Diet and exercise are conventional methods for controlling body weight and are linked to alterations in gut microbiota. However, the associations of diet, exercise, and gut microbiota in the control of obesity remain largely unknown. In the present study, using 16S rRNA amplicon sequencing and fecal microbiota transplantation (FMT), normal fat diet (NFD), exercise and their combination resulted in improved metabolic profiles in comparison to sedentary lifestyle with high fat diet (HFD). Moreover, diet exerted more influence than exercise in shaping the gut microbiota. HFD-fed mice receiving FMT from NFD-exercised donors not only showed remarkably reduced food efficacy, but also mitigated metabolic profiles (p?<?0.05). The transmissible beneficial effects of FMT were associated with bacterial genera Helicobacter, Odoribacter and AF12 and overrepresentation of oxidative phosphorylation and glycolysis genes. Our findings demonstrate that the beneficial effects of diet and exercise are transmissible via FMT, suggesting a potential therapeutic treatment for obesity.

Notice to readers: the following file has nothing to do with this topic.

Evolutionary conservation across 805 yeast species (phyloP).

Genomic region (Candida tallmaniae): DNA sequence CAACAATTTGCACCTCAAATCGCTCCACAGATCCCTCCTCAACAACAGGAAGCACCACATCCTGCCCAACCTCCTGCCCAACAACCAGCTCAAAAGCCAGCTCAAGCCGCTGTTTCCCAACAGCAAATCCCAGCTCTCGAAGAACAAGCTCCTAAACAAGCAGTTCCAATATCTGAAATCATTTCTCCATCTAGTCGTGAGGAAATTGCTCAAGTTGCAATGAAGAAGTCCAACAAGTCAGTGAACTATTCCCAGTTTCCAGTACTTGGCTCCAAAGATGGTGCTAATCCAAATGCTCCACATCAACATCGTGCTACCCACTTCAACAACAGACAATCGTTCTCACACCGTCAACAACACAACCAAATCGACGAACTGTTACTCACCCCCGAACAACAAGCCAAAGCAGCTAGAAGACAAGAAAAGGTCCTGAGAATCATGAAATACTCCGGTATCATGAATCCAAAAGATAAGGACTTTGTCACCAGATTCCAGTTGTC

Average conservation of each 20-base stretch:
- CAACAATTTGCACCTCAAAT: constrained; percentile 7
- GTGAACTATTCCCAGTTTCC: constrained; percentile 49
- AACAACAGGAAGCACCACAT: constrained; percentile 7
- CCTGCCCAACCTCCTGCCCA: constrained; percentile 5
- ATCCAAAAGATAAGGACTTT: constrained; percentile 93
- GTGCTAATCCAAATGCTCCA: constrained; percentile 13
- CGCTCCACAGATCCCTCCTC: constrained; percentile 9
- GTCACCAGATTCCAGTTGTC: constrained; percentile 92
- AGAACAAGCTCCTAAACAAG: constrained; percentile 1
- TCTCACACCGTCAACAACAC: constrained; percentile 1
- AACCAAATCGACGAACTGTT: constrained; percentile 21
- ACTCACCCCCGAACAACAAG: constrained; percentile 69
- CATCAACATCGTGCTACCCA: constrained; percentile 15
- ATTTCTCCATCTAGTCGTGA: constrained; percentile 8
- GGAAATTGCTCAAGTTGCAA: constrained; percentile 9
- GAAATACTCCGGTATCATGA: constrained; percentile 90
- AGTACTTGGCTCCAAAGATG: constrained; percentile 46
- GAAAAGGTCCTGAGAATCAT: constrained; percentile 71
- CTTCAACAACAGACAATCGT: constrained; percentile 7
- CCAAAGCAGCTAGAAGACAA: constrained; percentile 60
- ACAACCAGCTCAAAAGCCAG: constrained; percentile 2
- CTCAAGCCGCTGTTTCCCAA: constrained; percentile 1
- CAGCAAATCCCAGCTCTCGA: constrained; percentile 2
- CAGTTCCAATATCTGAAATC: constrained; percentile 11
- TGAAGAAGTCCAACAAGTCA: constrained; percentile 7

|Project accession||BioProject accession||Keywords||PMID||#Samples|
|Sample accession||Project accession||Sampling location||Genotype||Vendor||Origin|
|SRS2063199||SRP102269||Feces||C57BL/6||National Laboratory Animal Center||Laboratory|
|SRS2063201||SRP102269||Feces||C57BL/6||National Laboratory Animal Center||Laboratory|
|SRS2063203||SRP102269||Feces||C57BL/6||National Laboratory Animal Center||Laboratory|
|SRS2063205||SRP102269||Feces||C57BL/6||National Laboratory Animal Center||Laboratory|
|SRS2063208||SRP102269||Feces||C57BL/6||National Laboratory Animal Center||Laboratory|
|SRS2063210||SRP102269||Feces||C57BL/6||National Laboratory Animal Center||Laboratory|
|SRS2063211||SRP102269||Feces||C57BL/6||National Laboratory Animal Center||Laboratory|
Lai, Zi-Lun, et al. "Fecal microbiota transplantation confers beneficial metabolic effects of diet and exercise on diet-induced obese mice." Scientific reports 8.1 (2018): 1-11.